Nickerson v. Stonebridge Life Ins. Co., B234271

CourtCalifornia Court of Appeals
Writing for the CourtALDRICH
Citation161 Cal.Rptr.3d 629
PartiesThomas NICKERSON, Plaintiff and Appellant, v. STONEBRIDGE LIFE INSURANCE COMPANY, Defendant and Appellant.
Decision Date29 August 2013
Docket NumberB234271

161 Cal.Rptr.3d 629

Thomas NICKERSON, Plaintiff and Appellant,


Court of Appeal,
Second District, Division 3, California.

Filed August 29, 2013

See 6 Witkin, Summary of Cal.
Law (10th ed. 2005) Torts, § 1566 et seq.

APPEALS from orders and a judgment of the Superior Court of Los Angeles County, Mary Ann Murphy, Judge. Order denying motion for judgment notwithstanding the verdict is affirmed, order granting the new trial motion is vacated, and the judgment is modified and affirmed. (Los Angeles County Super. Ct. No. BC405280)

Shernoff BidartEcheverria Bentley, William M. Shernoff, Howard S. Shernoff, Travis M. Corby, Claremont; The Ehrlich Law Firm and Jeffrey Isaac Ehrlich for Plaintiff and Appellant.

Baute Crochetiere & Wang, David P. Crochetiere, Henry C. Wang; Reed Smithand Margaret A. Grignon, Los Angeles, for Defendant and Appellant.

Amy Bach, Mill Valley; Knapp & Roberts and David L. Abney for United Policyholders as Amicus Curiae on behalf of Defendant and Appellant.


The sole issue raised by both parties to this appeal concerns the punitive damage award, specifically, whether the trial court's remittitur of that award from $ 19 million to $ 350,000 based on a ratio of punitive to compensatory damages of 10:1 comports with due process. Thomas Nickerson sued Stonebridge Life Insurance Company (Stonebridge) challenging the insurer's partial denial of his claim for hospitalization benefits. The trial court ruled that a policy provision limiting coverage was not conspicuous, plain, and clear and was therefore unenforceable, entitling Nickerson to $ 31,500 in additional benefits under the policy. A jury then found that Stonebridge had breached the implied covenant of good faith and fair dealing and awarded Nickerson $ 35,000 in compensatory damages for emotional distress. The jury found Stonebridge acted with fraud and fixed the punitive damage award at $ 19 million. The trial court conditionally granted Stonebridge's new trial motion unless Nickerson consented to a reduction of the punitive damages to $ 350,000. 1 Both parties appeal. After weighing all of the relevant factors and circumstances pursuant to State Farm Mut. Automobile Ins. Co. v. Campbell (2003) 538 U.S. 408, 123 S.Ct. 1513, 155 L.Ed.2d 585 ( State Farm ) and Simon v. San Paolo U.S. Holding Co., Inc. (2005) 35 Cal.4th 1159, 29 Cal.Rptr.3d 379, 113 P.3d 63 ( Simon ), we hold the trial court's remittitur of punitive damages was proper. Accordingly, we affirm.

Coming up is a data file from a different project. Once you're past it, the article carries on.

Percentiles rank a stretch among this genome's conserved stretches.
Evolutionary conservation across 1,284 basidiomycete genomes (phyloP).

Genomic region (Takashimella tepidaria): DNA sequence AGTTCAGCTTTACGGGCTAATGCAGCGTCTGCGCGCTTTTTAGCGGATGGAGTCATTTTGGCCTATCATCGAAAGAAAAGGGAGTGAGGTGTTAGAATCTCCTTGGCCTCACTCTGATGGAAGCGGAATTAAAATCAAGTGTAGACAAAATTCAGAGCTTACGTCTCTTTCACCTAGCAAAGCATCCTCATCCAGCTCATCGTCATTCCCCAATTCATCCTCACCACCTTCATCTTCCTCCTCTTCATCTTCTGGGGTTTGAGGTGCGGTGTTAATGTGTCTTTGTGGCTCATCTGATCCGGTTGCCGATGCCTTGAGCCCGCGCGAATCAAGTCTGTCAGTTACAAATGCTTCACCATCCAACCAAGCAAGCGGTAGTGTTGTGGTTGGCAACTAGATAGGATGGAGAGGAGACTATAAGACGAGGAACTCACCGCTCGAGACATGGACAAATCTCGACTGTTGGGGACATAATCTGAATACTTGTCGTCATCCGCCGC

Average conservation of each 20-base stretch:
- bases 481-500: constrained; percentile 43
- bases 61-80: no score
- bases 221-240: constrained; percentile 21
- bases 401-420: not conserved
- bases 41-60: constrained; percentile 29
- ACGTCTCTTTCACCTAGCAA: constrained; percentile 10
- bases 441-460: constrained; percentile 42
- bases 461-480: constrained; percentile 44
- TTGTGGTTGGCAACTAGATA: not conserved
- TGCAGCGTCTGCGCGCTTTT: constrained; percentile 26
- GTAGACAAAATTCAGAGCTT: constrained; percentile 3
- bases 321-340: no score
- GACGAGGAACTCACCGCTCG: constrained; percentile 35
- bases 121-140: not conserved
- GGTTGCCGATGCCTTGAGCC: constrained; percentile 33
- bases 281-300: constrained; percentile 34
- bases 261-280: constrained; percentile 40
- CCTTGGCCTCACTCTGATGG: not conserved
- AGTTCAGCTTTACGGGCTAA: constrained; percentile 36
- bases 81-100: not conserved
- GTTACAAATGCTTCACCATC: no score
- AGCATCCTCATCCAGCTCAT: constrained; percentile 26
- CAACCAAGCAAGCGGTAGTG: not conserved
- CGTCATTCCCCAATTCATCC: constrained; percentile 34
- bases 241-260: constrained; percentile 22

1. The insurance policy

Stonebridge insured Nickerson under a policy (the policy) providing coverage for hospital confinement, intensive care unit confinement, and emergency room visits. Stonebridge agreed to pay indemnity in the amount of $ 350 per day for each day of confinement in a hospital for a covered injury, $ 350 per day for each day of confinement in a hospital intensive care unit, and $ 150 per visit to a hospital emergency room. Although payment of claims under this policy is related to healthcare services rendered to the insured, the policy is not healthcare insurance that pays for medical expenses. The insured is free to use the funds in any manner he or she wishes, i.e., for rent or a car payment.